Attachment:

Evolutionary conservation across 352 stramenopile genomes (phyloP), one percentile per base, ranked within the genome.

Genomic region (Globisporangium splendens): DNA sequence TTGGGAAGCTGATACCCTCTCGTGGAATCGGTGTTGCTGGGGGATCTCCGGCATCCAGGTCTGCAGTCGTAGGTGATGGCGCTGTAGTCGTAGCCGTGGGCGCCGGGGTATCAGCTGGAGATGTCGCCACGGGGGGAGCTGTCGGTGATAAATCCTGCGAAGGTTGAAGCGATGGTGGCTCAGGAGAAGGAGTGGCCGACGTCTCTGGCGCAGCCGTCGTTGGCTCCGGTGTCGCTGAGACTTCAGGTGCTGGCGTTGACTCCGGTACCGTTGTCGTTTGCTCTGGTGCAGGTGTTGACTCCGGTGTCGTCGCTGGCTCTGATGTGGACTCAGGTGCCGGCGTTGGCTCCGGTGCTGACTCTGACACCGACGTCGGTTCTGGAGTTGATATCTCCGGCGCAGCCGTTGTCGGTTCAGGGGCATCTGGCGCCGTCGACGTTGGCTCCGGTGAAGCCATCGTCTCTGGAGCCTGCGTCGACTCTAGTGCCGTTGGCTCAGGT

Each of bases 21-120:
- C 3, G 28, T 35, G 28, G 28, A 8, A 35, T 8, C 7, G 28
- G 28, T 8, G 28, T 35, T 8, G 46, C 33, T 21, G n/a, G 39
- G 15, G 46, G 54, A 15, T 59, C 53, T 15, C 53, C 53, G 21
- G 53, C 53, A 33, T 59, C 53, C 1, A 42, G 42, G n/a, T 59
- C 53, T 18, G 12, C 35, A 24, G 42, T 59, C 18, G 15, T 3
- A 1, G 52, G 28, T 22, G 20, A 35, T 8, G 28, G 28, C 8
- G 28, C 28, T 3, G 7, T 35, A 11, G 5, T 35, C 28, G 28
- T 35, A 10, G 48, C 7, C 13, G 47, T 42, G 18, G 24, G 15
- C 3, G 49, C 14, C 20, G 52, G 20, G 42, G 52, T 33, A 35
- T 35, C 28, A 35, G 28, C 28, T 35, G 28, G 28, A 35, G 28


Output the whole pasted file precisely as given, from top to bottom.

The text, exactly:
Evolutionary conservation across 352 stramenopile genomes (phyloP), one percentile per base, ranked within the genome.

Genomic region (Globisporangium splendens): DNA sequence TTGGGAAGCTGATACCCTCTCGTGGAATCGGTGTTGCTGGGGGATCTCCGGCATCCAGGTCTGCAGTCGTAGGTGATGGCGCTGTAGTCGTAGCCGTGGGCGCCGGGGTATCAGCTGGAGATGTCGCCACGGGGGGAGCTGTCGGTGATAAATCCTGCGAAGGTTGAAGCGATGGTGGCTCAGGAGAAGGAGTGGCCGACGTCTCTGGCGCAGCCGTCGTTGGCTCCGGTGTCGCTGAGACTTCAGGTGCTGGCGTTGACTCCGGTACCGTTGTCGTTTGCTCTGGTGCAGGTGTTGACTCCGGTGTCGTCGCTGGCTCTGATGTGGACTCAGGTGCCGGCGTTGGCTCCGGTGCTGACTCTGACACCGACGTCGGTTCTGGAGTTGATATCTCCGGCGCAGCCGTTGTCGGTTCAGGGGCATCTGGCGCCGTCGACGTTGGCTCCGGTGAAGCCATCGTCTCTGGAGCCTGCGTCGACTCTAGTGCCGTTGGCTCAGGT

Each of bases 21-120:
- C 3, G 28, T 35, G 28, G 28, A 8, A 35, T 8, C 7, G 28
- G 28, T 8, G 28, T 35, T 8, G 46, C 33, T 21, G n/a, G 39
- G 15, G 46, G 54, A 15, T 59, C 53, T 15, C 53, C 53, G 21
- G 53, C 53, A 33, T 59, C 53, C 1, A 42, G 42, G n/a, T 59
- C 53, T 18, G 12, C 35, A 24, G 42, T 59, C 18, G 15, T 3
- A 1, G 52, G 28, T 22, G 20, A 35, T 8, G 28, G 28, C 8
- G 28, C 28, T 3, G 7, T 35, A 11, G 5, T 35, C 28, G 28
- T 35, A 10, G 48, C 7, C 13, G 47, T 42, G 18, G 24, G 15
- C 3, G 49, C 14, C 20, G 52, G 20, G 42, G 52, T 33, A 35
- T 35, C 28, A 35, G 28, C 28, T 35, G 28, G 28, A 35, G 28